An advertising card for the Singer Manufacturing Company showing how universal the use of its sewing machines was, and perhaps how easily they could be used by women to create pillows and beautiful cloths.
This postcard shows a scene at the platform of Karla railway station outside Mumbai where The Ravi Varma Press was headquartered. On the platform, a barefoot man is holding a stick, another is smoking a hookah.
One of my favourite postcards by the great Colombo publisher Plate & Co., simply because the girl's stare or startled expression is so memorable. Although I used the color version in the book, this seems just as gripping. What is she looking at?
Burmese women were a common postcard subject for firms like Tucks and D.A. Ahuja, the caption dripping stereotype and prejudice.
[Original caption] Ma-Hla-Byn (Miss Pretty and Fair). Although the Burmese women may not coincide with the Western idea
Parsis in India originally came from Iran (Persia), and Parsi ladies were among the first Indian women to have had an active public life, no doubt helped by a high literacy rate in the community (there is a postcard or letter in the woman's hand).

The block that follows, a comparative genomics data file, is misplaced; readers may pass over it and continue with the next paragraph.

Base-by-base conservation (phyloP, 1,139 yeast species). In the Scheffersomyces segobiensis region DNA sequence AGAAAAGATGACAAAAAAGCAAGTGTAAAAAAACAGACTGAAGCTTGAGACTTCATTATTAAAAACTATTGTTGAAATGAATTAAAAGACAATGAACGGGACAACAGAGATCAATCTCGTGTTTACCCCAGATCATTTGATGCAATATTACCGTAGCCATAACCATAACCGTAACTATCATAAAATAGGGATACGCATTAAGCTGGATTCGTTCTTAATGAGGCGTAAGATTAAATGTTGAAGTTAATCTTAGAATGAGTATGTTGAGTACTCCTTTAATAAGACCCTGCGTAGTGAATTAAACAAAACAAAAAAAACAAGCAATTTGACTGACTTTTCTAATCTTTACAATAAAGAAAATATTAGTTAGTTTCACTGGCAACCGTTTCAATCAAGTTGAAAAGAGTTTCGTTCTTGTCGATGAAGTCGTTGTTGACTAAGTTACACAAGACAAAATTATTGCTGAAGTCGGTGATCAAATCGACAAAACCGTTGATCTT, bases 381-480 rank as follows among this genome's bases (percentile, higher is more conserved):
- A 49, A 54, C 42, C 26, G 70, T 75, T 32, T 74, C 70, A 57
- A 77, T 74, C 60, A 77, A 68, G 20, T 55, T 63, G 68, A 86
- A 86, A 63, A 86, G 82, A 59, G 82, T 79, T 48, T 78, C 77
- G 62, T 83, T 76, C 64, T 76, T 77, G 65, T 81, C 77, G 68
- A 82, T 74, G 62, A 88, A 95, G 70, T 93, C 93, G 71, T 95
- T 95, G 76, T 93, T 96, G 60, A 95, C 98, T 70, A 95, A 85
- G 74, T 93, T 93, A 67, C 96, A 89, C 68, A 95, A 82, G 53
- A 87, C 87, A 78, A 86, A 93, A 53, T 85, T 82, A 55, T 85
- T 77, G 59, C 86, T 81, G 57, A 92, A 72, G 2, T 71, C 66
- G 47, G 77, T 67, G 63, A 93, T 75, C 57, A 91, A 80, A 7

This was one of Gobindram Oodeyram's most popular postcards (also called Mohamedan Dancing Girl in other versions). The hand-applied coloring is exceptional – not only the pink, the signature color of Jaipur and the firm's postcards, but also the use
India Tea Growers advertising postcard. [Verso] Postmarked St. Louis, Missouri, Oct. 1, 1910 and sent to Mrs. W.M. Trane, Trowbridge, Ill. [Illinois, USA]
[Original caption, Verso] Mumtaz-I-Mahal-"the Exalted One of the Palace"-Empress of the Great
Srimati Sarojini Naidu, also known as the Nightingale of India, for her poetry.
Sarojini Naidu (February 13, 1879 - March 2, 1949), known as Bharatiya Kokila (The Nightingale of India), was a child prodigy, freedom fighter, and poet.